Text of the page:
Stelmakh said she has no doubt the census was conducted honestly and added that the Ukrainian Constitution grants citizens the right to confirm the contents of their census forms after they were filled out by census takers. She said that no instances of manipulation or falsification have surfaced in relation to last year's census. "In practice, the census was carried out by ordinary Ukrainian citizens because it was impossible for the government's statistics body to do it on its own. More than 200,000 citizens of Ukraine were hired to carry out the census directly, and these consisted of Ukrainians, Russians, Crimean Tatars, Jews, and others," Stelmakh said.
The statistics show that the only region of Ukraine where ethnic Russians outnumber Ukrainians is Crimea. Although some sociologists say the actual number may be somewhat lower, the number of people throughout the country who listed Ukrainian as their native tongue rose by nearly 3 percentage points, from 64.7 in 1989 to 67.5 today.
Offering an explanation for the rise in self-declared Ukrainians and Ukrainian speakers, Stelmakh said the census was the first to be conducted free of Soviet-style coercion and that people feel more comfortable speaking freely about their identity. "The number of Ukrainians has grown in the Russian-language areas, in the eastern regions like Donbas, and in the southern regions. When the Russian secret service was operating [in Soviet times] -- excuse me, the picture looked completely different. The number of Ukrainians has grown because the national awareness of Ukrainians is much higher than during the 1989 census. They have thought about who they really are," Stelmakh said.
Ivan Lozovyy is the head of the Institute for Statehood and Democracy, an independent Ukrainian think tank. He said that the census shows that Ukraine is undergoing what he calls "an extraordinarily strong and healthy process of national consolidation." He believes many people of mixed Ukrainian and Russian origin who in the past would have stated their nationality as Russian have now decided they are Ukrainian. "The ethnic label is in many ways an arbitrary one. A person says, 'I'm an ethnic Ukrainian' or 'I'm an ethnic Russian,' first, without a doubt, because of their ancestry, but also -- and this is not an insignificant factor -- because of how they view themselves," Lozovyy said.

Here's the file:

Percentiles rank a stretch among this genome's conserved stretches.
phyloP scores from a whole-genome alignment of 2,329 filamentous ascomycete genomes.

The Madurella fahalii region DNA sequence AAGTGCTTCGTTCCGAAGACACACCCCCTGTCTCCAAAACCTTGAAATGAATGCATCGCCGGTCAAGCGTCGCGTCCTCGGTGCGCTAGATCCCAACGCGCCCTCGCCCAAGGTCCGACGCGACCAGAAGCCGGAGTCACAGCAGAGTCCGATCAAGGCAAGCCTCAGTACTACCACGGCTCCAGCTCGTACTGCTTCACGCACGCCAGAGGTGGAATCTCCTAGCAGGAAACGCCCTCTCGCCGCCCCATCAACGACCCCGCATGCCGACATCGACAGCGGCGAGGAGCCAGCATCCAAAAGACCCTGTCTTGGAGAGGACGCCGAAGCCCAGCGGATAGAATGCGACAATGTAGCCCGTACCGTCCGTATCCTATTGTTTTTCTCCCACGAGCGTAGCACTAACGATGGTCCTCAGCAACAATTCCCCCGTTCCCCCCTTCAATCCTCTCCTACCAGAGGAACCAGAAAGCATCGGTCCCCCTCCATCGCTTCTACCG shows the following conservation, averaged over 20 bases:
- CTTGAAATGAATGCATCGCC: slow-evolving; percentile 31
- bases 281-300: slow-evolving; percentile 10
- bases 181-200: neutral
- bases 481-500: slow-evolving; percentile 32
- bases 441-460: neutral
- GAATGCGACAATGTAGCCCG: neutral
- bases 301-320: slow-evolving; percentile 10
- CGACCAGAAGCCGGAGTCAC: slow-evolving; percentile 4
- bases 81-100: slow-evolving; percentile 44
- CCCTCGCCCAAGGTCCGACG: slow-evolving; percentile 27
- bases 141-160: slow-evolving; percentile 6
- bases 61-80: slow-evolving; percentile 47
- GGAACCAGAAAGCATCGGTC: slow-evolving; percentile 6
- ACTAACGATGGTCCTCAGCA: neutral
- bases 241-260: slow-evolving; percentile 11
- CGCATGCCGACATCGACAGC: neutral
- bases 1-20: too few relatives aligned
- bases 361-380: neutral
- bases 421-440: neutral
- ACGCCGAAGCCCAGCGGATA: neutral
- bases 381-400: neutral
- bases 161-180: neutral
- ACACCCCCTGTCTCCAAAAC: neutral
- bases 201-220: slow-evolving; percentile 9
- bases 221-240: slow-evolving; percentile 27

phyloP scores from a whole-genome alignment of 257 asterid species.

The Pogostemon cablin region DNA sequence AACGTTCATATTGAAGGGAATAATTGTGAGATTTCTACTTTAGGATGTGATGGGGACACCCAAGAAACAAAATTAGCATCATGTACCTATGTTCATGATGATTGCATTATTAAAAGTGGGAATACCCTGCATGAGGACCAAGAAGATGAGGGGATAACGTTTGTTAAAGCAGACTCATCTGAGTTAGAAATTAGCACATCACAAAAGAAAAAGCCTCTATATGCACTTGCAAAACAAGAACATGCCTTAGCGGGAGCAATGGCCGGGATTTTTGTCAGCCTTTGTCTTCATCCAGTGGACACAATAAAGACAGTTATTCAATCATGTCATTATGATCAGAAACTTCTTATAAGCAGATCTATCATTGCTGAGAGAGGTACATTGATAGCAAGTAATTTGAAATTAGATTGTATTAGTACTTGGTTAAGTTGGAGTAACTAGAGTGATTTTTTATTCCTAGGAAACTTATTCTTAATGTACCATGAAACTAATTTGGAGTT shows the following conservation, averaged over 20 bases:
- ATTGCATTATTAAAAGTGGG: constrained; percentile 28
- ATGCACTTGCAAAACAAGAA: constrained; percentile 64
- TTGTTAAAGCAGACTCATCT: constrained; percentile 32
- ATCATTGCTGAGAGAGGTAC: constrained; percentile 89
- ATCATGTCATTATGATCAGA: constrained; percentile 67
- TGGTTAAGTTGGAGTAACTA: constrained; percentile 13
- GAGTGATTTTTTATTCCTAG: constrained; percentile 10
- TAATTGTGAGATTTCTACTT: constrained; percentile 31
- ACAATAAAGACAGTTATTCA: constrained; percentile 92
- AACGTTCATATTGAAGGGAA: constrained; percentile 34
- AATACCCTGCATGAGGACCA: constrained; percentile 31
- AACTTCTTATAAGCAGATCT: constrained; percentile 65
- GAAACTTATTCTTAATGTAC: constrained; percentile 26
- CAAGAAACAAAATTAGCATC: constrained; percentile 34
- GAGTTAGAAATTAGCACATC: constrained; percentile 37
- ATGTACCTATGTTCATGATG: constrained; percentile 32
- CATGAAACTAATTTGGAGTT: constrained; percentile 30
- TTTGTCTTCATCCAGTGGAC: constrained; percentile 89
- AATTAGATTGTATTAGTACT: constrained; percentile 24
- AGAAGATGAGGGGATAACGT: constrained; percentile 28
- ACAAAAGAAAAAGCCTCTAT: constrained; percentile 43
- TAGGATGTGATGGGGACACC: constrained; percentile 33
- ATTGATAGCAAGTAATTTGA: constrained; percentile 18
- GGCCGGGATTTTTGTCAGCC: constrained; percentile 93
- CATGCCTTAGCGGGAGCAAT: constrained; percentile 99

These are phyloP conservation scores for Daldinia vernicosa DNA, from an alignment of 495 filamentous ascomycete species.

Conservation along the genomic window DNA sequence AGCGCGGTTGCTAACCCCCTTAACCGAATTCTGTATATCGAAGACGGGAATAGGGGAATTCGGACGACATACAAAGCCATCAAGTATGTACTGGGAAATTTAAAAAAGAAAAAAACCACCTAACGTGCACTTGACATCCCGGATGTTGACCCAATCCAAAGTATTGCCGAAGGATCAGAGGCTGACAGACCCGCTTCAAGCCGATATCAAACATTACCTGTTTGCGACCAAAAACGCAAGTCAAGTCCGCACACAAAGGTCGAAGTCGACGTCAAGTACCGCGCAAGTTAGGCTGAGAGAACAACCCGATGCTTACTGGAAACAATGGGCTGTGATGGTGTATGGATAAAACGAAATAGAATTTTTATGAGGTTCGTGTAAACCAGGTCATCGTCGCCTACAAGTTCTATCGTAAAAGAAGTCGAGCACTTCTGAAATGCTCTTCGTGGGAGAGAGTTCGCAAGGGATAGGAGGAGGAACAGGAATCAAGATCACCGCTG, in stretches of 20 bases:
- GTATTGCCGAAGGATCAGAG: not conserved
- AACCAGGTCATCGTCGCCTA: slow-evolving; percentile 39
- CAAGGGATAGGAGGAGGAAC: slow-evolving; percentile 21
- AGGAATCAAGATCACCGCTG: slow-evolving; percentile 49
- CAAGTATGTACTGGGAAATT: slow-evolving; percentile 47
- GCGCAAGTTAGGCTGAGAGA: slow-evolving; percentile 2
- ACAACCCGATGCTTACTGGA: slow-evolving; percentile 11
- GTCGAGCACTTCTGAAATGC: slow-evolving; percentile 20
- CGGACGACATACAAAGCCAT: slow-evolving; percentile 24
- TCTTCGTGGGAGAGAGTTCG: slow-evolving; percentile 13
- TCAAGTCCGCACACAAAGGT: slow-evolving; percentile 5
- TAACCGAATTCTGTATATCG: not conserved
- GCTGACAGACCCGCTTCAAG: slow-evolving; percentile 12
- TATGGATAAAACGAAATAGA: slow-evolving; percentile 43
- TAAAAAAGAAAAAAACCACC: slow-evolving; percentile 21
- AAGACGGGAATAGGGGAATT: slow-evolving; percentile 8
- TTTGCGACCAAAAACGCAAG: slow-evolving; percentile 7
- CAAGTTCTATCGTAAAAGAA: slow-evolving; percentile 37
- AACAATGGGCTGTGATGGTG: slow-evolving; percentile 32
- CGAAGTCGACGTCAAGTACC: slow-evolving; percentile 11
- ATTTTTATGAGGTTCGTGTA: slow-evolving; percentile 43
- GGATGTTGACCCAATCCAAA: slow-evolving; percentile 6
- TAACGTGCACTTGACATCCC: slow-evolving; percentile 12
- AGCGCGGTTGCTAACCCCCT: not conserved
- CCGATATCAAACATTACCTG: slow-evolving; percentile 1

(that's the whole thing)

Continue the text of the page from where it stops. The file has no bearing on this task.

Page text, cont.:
Lozovyy believes the census data were collected and tabulated fairly and that the dwindling number of Russians can be explained by the disintegration of the Soviet Union, which saw many Ukrainian Russians return to Russia and halted the steady flow to Ukraine of other Russians seeking jobs or retirement on the Black Sea coast. He said Ukraine's beleaguered economy has also led to a general decline in the population. "Even official statistics show that hundreds of thousands of people have left Ukraine, primarily to earn money working elsewhere, and also to emigrate permanently to neighboring countries. The birthrate in Ukraine is very low -- it's among the lowest in Europe, which is a big problem. I think that a combination of all these factors has led to the fall in the population," Lozovyy said.
Lozovyy said the census, which was initially delayed because of financial problems and a dearth of laws on collecting confidential information, was of great importance for Ukraine. "Undoubtedly, the census conducted [in 2001] will play an important role in Ukrainian state building, because these statistics are the first compiled within the framework of an independent Ukraine, albeit with a certain delay. It's a very important element, I'd say, for the pride of ordinary citizens that we at last have a census in our nation, and we know who we are and who lives here," Lozovyy said.
It will still be some time before the final results of the census are known. Stelmakh said a full report will be completed only by the end of this year.